When I was in the first grade I walked right up to the drama teacher and informed her that, henceforth, I should be the lead in all student productions. She looked at me as if I were a dead gnat in her ice cream.

I learned something that day. Or so I thought. I learned that self-promotion is frowned upon.
So I stopped doing it.

Clay Shirky thinks that I should start doing it again. In a fascinating essay in which he all but endorses lying as a way to make it to the top, he says that women suck at overstating their abilities and self-aggrandizement.

It's like he punched me in the gut, virtually.

I have spent the last year immersed in more self-promotion than I care to admit. In the name of getting Tweetajob off the ground, I have:

~Volunteered to speak at conferences
~Written articles for industry websites and publications
~Gone on TV to talk about social media
~Been interviewed for videos and podcasts
~Asked folks to mention me/Tweetajob in their blogs or Twitterstream
~Nominated Tweetajob for awards
~Said self-serving stuff in sales meetings
~Thrown myself a party
~Written my own press releases
~Taken a foxy mall pic, to appear more professional
~Nearly tackled a venture capitalist, insisting he see my demo
~Blogged, commented, chatted, Twittered and Facebooked about myself/Tweetajob incessantly

And still, it's not enough. I don't know how long I do this without hurling up my copy of Crush It.

I have long fooled myself into believing that skill, knowledge, passion for the work are just rewards. But we don't live -- and we certainly don't work -- in utopian meritocracies. The truth is, I have winced as many less talented people - men and women - pole vaulted off my back to get the spoils. These people were good at making sure they got what they wanted.

So, even as I rail my fists at Mr. Shirky, I am stepping up my self-aggrandizement program. I have to. I have waded into the pool of internet startups, dominated by men with lots of practice overstating their abilities. I have chosen to swim with the sock puppets. In the process, I am likely to piss some people off. I'm sure some of my Facebook friends have "hidden" me. I will be unfollowed.

Small price to pay. Tweetajob is frickin' awesome. It is the future of job posting. It kicks ass and leaves its competition in the dust. Unfollow me if you must. I don't care. I care about the thousands - maybe millions - of folks who might get a job because they can get job tweets to their mobile phones. If it takes a bit of hyperbole to make this happen, so be it.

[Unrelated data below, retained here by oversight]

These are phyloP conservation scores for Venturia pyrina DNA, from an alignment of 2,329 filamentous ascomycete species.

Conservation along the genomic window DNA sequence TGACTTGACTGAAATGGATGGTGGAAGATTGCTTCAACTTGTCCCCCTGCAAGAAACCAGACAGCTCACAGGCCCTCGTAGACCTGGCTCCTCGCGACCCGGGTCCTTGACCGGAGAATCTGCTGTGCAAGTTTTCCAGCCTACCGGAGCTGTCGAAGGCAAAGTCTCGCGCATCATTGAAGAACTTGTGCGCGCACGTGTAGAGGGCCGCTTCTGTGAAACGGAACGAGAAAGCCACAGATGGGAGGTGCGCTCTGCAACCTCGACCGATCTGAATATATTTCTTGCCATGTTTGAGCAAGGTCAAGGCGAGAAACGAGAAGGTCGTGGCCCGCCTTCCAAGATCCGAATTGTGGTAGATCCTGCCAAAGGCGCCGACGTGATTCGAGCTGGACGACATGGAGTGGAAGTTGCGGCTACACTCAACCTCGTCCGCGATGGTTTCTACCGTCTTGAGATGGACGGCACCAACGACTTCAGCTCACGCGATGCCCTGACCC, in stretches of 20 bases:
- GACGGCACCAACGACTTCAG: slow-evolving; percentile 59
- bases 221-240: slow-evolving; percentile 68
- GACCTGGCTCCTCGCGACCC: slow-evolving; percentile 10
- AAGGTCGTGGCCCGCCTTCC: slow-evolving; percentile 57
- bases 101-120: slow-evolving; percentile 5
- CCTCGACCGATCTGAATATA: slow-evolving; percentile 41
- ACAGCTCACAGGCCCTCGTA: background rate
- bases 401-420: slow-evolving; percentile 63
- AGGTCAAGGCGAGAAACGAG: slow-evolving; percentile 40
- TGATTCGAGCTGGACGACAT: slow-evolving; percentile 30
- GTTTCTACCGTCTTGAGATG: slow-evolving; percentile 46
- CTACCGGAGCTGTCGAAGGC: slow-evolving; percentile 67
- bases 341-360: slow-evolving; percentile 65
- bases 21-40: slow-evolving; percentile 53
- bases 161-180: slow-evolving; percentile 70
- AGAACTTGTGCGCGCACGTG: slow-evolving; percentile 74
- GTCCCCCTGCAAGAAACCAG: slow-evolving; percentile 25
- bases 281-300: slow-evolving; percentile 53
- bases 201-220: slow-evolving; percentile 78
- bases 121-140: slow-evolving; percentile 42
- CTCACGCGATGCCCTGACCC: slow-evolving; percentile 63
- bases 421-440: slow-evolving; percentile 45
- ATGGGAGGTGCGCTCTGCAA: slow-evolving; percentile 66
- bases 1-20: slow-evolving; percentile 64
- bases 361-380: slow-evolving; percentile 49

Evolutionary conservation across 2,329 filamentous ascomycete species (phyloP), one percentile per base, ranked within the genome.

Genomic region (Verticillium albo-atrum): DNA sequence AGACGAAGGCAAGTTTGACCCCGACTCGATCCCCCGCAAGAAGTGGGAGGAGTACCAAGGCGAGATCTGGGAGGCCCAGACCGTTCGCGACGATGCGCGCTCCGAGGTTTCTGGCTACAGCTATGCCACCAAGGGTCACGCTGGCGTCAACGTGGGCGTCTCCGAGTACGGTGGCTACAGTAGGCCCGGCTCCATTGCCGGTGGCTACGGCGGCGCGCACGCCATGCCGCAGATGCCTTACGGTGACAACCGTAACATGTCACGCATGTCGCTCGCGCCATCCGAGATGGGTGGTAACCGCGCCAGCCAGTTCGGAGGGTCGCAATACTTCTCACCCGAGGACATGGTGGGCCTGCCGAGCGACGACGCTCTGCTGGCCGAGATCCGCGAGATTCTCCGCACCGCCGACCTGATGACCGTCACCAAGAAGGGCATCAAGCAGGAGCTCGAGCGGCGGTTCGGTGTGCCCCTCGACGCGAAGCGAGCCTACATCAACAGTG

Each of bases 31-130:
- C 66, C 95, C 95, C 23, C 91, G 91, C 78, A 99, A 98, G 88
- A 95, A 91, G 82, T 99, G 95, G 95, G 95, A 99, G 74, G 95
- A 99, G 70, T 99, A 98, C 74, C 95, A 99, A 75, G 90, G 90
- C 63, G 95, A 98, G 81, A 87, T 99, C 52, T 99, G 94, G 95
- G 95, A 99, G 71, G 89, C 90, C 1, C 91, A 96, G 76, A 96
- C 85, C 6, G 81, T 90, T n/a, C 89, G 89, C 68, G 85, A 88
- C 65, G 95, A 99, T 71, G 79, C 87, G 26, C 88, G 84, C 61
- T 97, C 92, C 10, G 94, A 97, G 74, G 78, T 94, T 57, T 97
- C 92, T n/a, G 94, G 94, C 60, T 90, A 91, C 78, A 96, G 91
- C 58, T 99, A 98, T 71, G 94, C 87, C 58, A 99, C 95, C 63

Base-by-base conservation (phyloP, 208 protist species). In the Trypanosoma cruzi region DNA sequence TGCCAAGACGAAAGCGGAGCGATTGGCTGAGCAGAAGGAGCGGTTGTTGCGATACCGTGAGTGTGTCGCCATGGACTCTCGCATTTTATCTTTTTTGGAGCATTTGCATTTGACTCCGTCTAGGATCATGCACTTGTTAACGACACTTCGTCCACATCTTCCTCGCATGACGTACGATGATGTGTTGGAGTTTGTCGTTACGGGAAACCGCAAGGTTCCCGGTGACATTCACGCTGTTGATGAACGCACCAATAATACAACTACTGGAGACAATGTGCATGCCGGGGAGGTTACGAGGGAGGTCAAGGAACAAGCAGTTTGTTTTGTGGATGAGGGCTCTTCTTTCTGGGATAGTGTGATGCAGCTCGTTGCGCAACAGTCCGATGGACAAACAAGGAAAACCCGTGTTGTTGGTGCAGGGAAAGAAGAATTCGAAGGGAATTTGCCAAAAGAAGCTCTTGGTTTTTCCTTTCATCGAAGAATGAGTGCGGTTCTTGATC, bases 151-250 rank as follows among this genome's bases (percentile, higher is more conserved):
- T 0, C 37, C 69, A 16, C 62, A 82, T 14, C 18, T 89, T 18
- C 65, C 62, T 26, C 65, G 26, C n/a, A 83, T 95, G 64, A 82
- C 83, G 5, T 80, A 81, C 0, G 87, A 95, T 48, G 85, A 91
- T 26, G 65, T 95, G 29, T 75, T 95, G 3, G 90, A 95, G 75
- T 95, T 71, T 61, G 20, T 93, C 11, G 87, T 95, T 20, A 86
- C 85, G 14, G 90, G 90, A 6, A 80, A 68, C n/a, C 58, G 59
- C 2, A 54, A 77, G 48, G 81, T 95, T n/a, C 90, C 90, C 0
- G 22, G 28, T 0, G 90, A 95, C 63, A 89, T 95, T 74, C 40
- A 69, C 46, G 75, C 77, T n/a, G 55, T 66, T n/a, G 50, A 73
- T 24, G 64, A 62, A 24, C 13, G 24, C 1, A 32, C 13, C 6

By the way, have you voted for Tweetajob in the Shorty Awards?

Views: 84

Comment by Fran Hogan on January 20, 2010 at 9:04am
Hi Carmen,
Good post - your frustration is jumping off the page! IMHO your drama teacher missed out on the opportunity to work with a talented student with the confidence to become a star-quality lead. I don’t think she taught you the right lesson.

I think Clay Sharkey got a little carried away with his post which distracts from the message he’s trying to get across. You don’t have to be a self-promoting narcissist, arrogant, anti-social obsessive, pompous blowhard or a self-aggrandizing jerk to advance your career. There is truth in his statements that we live in a world where women (and many others) are discriminated against. However, being aggressive may get you noticed but it’s not the only way to become successful.

Clay’s statement “It’s tempting to imagine that women could be forceful and self-confident without being arrogant or jerky, but that’s a false hope”……is just plain silly. Yes, it is other people who get to decide if you are a jerk, but the example he goes on to describe of his friend who recommended her own work was far from arrogant or jerky.

Your frustration at the slow start of your business is probably more likely caused by the economy. Anyone with the guts to start a business in this climate deserves to promote themselves. You believe in your business and you believe in yourself…..don’t let the turkeys get you down.
Comment by Joshua Letourneau on January 20, 2010 at 12:20pm
Good post, Carmen. I'm with you that, at some point, you have to be willing to polarize people. It's life - if you take a stance someone doesn't agree with, that's how it goes. And taking a stance opens the floodgate to criticism, but such is how the game is played. At least you have the guts to step out and have a voice.

In the same breath, you have to be willing to evangelize your product and not only say it's the creme' de la creme', but make it so. If you, as the entrepreneur, don't have passion, nobody else will. And in the early stages, you're really selling yourself and your belief in your product, right? :)

To your comment about seeing others get ahead, I don't know if you're speaking from the vantage point of an employee, or perhaps something else. But I believe you're describing the notion of "Social Capital".

There are 2 schools of thought about social capital - one endorses socioeconomic position (i.e." you have little control over your position as you're largely born into it", and/or "why the rich continue to get richer"), while the other endorses network self-positioning (i.e. the concept that you can, in some ways, enhance your network position to gain more social capital.)

The truth is that social capital is extremely important because we rarely get ahead on our own. In a bit of self-aggrandizement, we might want to believe so, but success takes the help of others . . . just as we reach out to help them be successful as well :)

I wish you the best of luck evangelizing your solution and hope to see you make it a success :)

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